A Quick Note on the “No Taxpayer Funding for Abortion Act”

Flickr/<a href="http://www.flickr.com/photos/dogra/224874995/sizes/z/in/photostream/">dogra</a> (<a href="http://www.creativecommons.org">Creative Commons</a>).


Politico notes that House Republicans plan to follow up on health care reform repeal with a “more targeted attack”: the “No Taxpayer Funding for Abortion Act”, which Reps. Joe Pitts (R-Penn.), Chris Smith (R-N.J.), and Daniel Lipinski (D-Ill.) reintroduced this morning.

Politico says the bill aims “to prevent federal funding for abortion procedures” by codifying the Hyde Amendment, the restriction that has been attached to Health and Human Services appropriations every year since 1976, which prevents the use of federal funds to pay for abortions in programs like Medicaid. But almost every outside observer believes the bill (or at least the version of it that was introduced last Congress—I’m assuming there will not be significant changes) would do far more than that. Abortion rights advocates even say that the legislation could lead to the end of private insurance coverage for abortion. As I reported in a story last month:

Susan Cohen, the director of governmental affairs for the pro-abortion-rights Guttmacher Foundation, argued in a policy brief this fall that “the Smith bill would go…into uncharted territory” by preventing employers from taking a tax deduction for offering an insurance plan that covered abortion. (Like most other benefits, health insurance costs are generally tax-deductible for employers.) Analysts at NARAL Pro-Choice America and Planned Parenthood, the leading abortion rights advocacy groups, agree. According to abortion-rights advocates, Smith’s bill would create a huge incentive for employers to only offer health insurance that doesn’t cover abortion. Insurers would respond to what their customers wanted, and the percentage of health plans offering abortion coverage—currently 86 percent—would undoubtedly plummet.

While experts agree that Smith’s bill would have some impact on tax policies, not everyone buys the abortion-rights groups’ analysis. Timothy Jost, an expert in health law at Washington and Lee University Law School, says he agrees with the abortion-rights groups that the tax provisions in the Smith bill would mean that self-employed people and people with health savings accounts (HSAs) wouldn’t be able to treat abortions as medical expenses. But he doesn’t agree that the bill would prevent employers from deducting the costs of insurance plans that include abortion coverage. Nevertheless, Jost believes that “going after the tax subsidies that affect abortion” would represent a “substantial victory for the pro-life movement in America.”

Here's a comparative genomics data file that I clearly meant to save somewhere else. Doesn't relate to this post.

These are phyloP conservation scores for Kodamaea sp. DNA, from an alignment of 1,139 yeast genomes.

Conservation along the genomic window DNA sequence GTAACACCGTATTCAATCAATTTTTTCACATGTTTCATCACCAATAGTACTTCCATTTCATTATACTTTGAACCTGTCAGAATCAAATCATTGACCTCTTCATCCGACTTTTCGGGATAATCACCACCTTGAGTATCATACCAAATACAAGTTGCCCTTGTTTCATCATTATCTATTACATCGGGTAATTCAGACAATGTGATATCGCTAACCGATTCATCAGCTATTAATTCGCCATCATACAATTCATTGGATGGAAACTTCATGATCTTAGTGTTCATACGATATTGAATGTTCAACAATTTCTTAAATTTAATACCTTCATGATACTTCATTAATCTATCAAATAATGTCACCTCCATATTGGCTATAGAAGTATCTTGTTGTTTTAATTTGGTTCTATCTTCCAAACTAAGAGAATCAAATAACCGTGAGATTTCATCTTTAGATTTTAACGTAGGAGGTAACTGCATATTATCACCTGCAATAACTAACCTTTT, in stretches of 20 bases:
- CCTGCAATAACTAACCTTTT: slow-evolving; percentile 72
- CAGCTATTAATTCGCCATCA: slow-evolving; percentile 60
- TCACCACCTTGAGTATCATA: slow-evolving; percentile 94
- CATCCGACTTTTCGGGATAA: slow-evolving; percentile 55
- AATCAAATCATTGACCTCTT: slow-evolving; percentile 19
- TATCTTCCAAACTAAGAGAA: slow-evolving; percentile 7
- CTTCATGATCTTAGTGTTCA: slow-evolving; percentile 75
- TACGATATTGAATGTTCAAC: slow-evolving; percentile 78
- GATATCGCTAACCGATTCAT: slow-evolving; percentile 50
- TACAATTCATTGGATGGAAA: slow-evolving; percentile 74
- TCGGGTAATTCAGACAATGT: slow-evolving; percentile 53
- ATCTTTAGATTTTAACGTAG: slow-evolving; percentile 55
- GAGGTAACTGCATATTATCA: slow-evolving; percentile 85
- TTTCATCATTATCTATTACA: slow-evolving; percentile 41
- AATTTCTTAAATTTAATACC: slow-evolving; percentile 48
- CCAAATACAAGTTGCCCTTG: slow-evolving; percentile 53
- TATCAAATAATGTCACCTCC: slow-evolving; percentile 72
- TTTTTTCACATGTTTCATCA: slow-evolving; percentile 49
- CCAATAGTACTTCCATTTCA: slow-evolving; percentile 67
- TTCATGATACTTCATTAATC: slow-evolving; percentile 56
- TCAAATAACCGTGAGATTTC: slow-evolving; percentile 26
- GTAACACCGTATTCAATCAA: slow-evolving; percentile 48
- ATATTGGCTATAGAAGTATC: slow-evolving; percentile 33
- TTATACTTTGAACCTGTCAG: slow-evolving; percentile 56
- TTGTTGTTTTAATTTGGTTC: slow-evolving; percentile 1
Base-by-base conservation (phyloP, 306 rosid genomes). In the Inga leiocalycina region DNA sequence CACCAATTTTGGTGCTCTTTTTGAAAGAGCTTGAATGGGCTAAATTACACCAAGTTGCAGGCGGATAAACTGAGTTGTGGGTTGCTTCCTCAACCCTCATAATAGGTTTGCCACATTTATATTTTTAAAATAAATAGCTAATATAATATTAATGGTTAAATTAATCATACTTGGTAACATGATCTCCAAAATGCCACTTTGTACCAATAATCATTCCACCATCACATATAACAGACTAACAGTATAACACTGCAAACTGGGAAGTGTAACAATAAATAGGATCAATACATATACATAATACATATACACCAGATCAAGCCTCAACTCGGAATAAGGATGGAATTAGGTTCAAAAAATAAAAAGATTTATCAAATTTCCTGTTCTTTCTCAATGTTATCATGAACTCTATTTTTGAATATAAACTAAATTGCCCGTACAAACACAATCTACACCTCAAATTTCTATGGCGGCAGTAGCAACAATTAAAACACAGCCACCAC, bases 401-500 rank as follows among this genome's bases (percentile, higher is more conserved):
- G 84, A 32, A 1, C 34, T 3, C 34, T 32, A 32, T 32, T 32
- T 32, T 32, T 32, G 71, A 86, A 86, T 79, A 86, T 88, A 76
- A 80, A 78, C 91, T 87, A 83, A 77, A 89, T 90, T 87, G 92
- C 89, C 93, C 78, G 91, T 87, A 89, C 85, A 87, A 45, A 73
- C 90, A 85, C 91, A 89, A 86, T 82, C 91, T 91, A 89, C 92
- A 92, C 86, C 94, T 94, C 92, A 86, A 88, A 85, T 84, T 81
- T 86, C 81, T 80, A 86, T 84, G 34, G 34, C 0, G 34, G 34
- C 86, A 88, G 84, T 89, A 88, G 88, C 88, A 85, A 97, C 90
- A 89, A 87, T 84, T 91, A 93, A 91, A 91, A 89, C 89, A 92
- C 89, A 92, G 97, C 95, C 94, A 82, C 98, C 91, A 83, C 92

Read the whole thing.

MORE HARD-HITTING JOURNALISM

In 2014, before Donald Trump announced his run for president, we knew we had to do something different to address the fundamental challenge facing journalism: how hard-hitting reporting that can hold the powerful accountable can survive as the bottom falls out of the news business.

Being a nonprofit, we started planning The Moment for Mother Jones, a special campaign to raise $25 million for key investments to make Mother Jones the strongest watchdog it can be. Five years later, readers have stepped up and contributed an astonishing $23 million in gifts and future pledges. This is an incredible statement from the Mother Jones community in the face of huge threats—both economic and political—against the free press.

Read more about The Moment and see what we've been able to accomplish thanks to readers' incredible generosity so far, and please join them today. Your gift will be matched dollar for dollar, up to $500,000 total, during this critical moment for journalism.

We Recommend

Latest

Sign up for our newsletters

Subscribe and we'll send Mother Jones straight to your inbox.

Get our award-winning magazine

Save big on a full year of investigations, ideas, and insights.

Subscribe

Support our journalism

Help Mother Jones' reporters dig deep with a tax-deductible donation.

Donate

We have a new comment system! We are now using Coral, from Vox Media, for comments on all new articles. We'd love your feedback.